Today, the Bay Area is home to over four-dozen breweries, and The City itself boasts six beyond Anchor...and growing. Visitors do well by not renting cars and instead get around town by foot. Considering The City is only 7-miles long by 7-miles wide, it’s entirely walkable. Otherwise, beer lovers can turn to a pair of Web sites that help navigate local watering holes accessible by public transportation. Saving Wet Your Whistles for the focus on the Peninsula and exploring by CalTrain, turn your attention to Beer By BART (Bay Area Rapid Transit).

“There’s good beer – real local west coast ales and well-crafted brews – all over the Bay Area, and fortunately there is no paucity of good beer within walking distance of public transit,” writes BBB creators Steve Shapiro and Gail Williams.

Beginning with the best watering holes in order of BART stops, three are accessible from the Montgomery Station. If you’re looking for brewpubs, this is the stop to reach two of SF’s five: 21st Amendment and Thirsty Bear. “21 A” is almost spitting distance from AT&T Park and fills up like mad when the World Champion Giants play at home. Here you’ll find the beer that made them famous, their Watermelon Wheat (served with a watermelon wedge in lieu of the more commonplace lemon peel in other wheat beers.) But they have a hearty selection of other house beers ranging from sessionable to extreme and the food is delectable pub grub.

Thirsty Bear is adjacent to techie central, a.k.a. the Moscone Convention Center, so look for programmers galore quaffing anything from the nitrogenated Meyer ESB to whatever brewmaster Brenden Dobel taps seasonally. As for the food, it’s Spanish tapas all the way. Just be careful if you tell friends to meet you at this tapas bar, since there really is a topless bar across the street!

Incidentally, the base of AT&T Park is The Public House, where local Certified Cicerone Eric Cripe has selected 24 beers on draft plus a couple casks. It instantly made the baseball stadium one of the best ballparks to drink craft.

Next stop: Civic Center Station. From here it’s a short walk to one of the most celebrated retailers, City Beer Store, where you can buy singles and even drink them in the store for a buck as corkage fee, not to mention there are about six rare beers on tap at all time. This is the place to shop if you brought an empty suitcase you plan on filling up before heading home.

Also accessible from this station but a mile walk or short bus ride on MUNI # 6, 7, or 71 is the world-renowned Toronado. One of the oldest fine beer bars in the country, the Toronado boasts over 40 taps and a handpumped cask where pints of amazing beers cost as little as $3 during happy hour and only the dusty bottle list features anything over $10. It’s a veritable institution. When you get hungry—and you’ll definitely need to eat—most people pop into Rosamunde Grilled Sausages next door for mouthwatering gourmet dogs but I also like to jay-walk for the best bbq in town at Memphis Minnie’s. You’re free to bring either back into the bar for another round or three.

Note that "The T" is on Lower Haight and Magnolia Brewpub is on Upper Haight. As you've deduced, there's a healthy but manageable walk up a steep hill to get to the Upper Haight. At Magnolia you'll be rewarded with some of the best beers in town ranging from sessionable cask ales to robust Strong Beers (particularly during their February-long Strong Beer Month.) Be forewarned the wait to get a table to eat can be long (but worth it). Same goes for Magnolia founder Dave McLean's cocktail-centric small-plate destination The Alembic just a few blocks up Haight near the part of Golden Gate Park that tries so damn hard to hold onto the Summer of Love. Alembic's vintage bottle list is a work of art in progress.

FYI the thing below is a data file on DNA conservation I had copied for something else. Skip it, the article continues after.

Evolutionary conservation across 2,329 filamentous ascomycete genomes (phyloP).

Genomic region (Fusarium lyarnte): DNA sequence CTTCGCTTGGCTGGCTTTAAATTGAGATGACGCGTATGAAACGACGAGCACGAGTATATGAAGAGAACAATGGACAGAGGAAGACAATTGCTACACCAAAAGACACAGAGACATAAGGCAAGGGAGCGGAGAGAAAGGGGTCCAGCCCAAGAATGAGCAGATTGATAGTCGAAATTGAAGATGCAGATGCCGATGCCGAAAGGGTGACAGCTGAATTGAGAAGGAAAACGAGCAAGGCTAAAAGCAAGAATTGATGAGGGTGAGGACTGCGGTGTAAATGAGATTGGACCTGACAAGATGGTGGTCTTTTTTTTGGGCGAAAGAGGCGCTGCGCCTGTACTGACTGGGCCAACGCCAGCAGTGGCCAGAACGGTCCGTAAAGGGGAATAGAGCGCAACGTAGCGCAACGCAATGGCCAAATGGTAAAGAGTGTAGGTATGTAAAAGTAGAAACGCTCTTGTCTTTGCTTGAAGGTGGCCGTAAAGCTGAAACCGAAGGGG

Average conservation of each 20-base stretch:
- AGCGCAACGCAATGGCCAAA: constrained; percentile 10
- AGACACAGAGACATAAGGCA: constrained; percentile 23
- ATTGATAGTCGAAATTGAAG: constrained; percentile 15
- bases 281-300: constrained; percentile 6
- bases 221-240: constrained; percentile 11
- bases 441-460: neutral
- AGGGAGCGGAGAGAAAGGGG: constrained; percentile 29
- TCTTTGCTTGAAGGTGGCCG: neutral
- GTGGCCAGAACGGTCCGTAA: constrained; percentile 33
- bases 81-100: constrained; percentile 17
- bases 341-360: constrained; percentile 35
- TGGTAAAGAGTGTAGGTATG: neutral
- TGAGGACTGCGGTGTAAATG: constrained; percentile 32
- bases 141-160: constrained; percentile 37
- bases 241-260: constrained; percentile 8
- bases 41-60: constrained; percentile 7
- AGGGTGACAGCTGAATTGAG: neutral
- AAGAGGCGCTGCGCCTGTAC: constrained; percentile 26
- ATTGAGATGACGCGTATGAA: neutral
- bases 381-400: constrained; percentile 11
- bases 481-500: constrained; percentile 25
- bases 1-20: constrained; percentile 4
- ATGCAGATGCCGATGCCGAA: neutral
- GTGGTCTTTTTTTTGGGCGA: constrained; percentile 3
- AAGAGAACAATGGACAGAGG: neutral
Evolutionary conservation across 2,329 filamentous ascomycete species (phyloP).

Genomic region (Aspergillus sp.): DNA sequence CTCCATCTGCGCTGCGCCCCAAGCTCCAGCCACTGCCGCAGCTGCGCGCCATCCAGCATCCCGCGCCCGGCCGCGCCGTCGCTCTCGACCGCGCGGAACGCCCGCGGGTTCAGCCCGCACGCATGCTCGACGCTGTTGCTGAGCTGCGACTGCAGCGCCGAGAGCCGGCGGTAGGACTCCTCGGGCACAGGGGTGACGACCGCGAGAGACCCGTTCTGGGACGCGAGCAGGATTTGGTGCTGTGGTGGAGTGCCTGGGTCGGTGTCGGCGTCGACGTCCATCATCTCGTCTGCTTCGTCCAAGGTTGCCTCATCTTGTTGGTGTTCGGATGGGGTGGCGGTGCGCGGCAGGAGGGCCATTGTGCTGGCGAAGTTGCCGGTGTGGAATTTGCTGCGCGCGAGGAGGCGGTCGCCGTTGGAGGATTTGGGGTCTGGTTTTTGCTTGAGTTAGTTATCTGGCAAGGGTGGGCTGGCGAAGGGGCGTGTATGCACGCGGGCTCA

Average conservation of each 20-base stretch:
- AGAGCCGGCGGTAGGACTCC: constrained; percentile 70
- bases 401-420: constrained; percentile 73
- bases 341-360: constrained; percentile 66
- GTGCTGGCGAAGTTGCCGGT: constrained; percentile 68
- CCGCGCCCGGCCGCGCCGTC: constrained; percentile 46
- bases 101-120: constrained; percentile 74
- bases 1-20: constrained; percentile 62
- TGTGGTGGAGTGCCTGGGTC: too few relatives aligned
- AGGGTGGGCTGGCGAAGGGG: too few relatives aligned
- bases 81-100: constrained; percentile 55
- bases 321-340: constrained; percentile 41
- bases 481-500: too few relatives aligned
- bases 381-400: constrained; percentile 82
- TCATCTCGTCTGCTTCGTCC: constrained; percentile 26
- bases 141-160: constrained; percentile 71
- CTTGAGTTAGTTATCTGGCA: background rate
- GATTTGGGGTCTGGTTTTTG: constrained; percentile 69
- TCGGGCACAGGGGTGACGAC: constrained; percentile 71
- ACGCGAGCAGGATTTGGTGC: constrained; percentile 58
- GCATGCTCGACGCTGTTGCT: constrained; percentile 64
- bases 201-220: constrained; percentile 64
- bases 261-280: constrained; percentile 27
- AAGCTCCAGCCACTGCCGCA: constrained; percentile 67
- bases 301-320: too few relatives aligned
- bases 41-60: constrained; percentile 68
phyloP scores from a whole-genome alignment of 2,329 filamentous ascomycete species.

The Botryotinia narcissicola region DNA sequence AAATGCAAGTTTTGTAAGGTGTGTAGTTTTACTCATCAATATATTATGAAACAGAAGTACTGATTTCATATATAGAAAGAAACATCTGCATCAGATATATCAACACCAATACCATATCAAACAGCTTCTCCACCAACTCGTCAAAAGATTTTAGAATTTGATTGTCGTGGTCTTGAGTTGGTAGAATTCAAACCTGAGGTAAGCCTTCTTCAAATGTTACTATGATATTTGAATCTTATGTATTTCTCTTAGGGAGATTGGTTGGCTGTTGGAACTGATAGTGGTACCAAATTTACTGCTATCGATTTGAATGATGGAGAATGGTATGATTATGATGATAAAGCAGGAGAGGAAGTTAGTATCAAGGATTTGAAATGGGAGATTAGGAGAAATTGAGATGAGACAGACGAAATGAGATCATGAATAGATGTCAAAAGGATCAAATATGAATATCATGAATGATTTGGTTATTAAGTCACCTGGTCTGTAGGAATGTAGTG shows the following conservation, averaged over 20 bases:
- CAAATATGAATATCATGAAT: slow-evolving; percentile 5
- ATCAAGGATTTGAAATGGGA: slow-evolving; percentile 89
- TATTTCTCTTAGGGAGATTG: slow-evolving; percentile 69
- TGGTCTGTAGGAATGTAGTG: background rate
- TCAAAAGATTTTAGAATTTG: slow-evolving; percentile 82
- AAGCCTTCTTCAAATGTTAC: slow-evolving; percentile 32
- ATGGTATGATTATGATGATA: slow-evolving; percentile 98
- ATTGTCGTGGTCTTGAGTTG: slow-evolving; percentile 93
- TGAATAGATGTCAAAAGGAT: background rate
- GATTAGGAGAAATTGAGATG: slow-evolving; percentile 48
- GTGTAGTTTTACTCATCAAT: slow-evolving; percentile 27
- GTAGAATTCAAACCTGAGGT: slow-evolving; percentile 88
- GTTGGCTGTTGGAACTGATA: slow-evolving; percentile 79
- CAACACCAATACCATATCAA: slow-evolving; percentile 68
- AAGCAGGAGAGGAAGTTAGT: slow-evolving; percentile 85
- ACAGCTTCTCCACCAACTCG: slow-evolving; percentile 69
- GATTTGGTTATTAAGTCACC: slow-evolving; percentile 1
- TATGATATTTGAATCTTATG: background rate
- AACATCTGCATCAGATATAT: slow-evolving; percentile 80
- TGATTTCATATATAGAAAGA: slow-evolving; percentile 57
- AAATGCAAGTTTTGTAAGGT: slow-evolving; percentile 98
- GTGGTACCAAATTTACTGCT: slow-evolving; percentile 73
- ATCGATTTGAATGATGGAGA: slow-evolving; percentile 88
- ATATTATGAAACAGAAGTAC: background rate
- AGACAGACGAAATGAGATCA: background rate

One stop beyond is 16th Street Station in the heart of the Mission neighborhood. This is the foodie/trendy hub of The City. Don’t listen to anyone who tells you not to wander around here at night; it’s been gentrified almost to a fault. Case in point: Monk’s Kettle. This upscale gastropub is killing it. The bottles are pricey but the taps are usually decently priced and you won’t be able to get through everything you want to try. Vintage rarities often pop up. This is THE place to go for eating & drinking. Not only is the regular menu lip smacking, there’s also a daily special pot pie and bread pudding. Ask in-house Cicerone Sayre P. what he’d recommend to pair with them. (For the bread pudding, I can tell you right now you should get Black Diamond’s Imperial Porter brewed with cocoa nibs.)

Of course, if Monk’s Kettle is too chi-chi for you, there’s always Zeitgeist which is essentially a bike messenger hangout with dozens of more pedestrian taps and features an awesome beergarden that, on a sunny day, finds every single large picnic table jam packed. You can get house-grilled cheeseburgers or, if you’re lucky, Virginia the Tamale Lady will show up.

The last BART stop in The City is the 24th Street Station. There’s another location of Rosamunde on the same block that has a wider menu beyond grilled sausages and they have some good beer: 26 taps and almost thrice that in bottles/cans.

Another nighttime spot is Pi Bar, home of great pizza and a small but worthy tap list (a dozen drafts, always $5). They open at 3:14 p.m. and a slice of cheese is always $3.14. Double that and they’ll include whatever the beer of the day is.

Alas, BART doesn't cover the entire town. Two breweries you'll need to ride MUNI out to, along the N-Judah line or various buses, are Social and Beach Chalet. Social Kitchen and Brewery is where brewmaster Rich Higgins whips up intriguing and approachable beers (try the Rapscallian, a Belgian Golden that pairs with just about everything on the menu). That this neighborhood spot is two blocks from many attractions in Golden Gate Park is a bonus.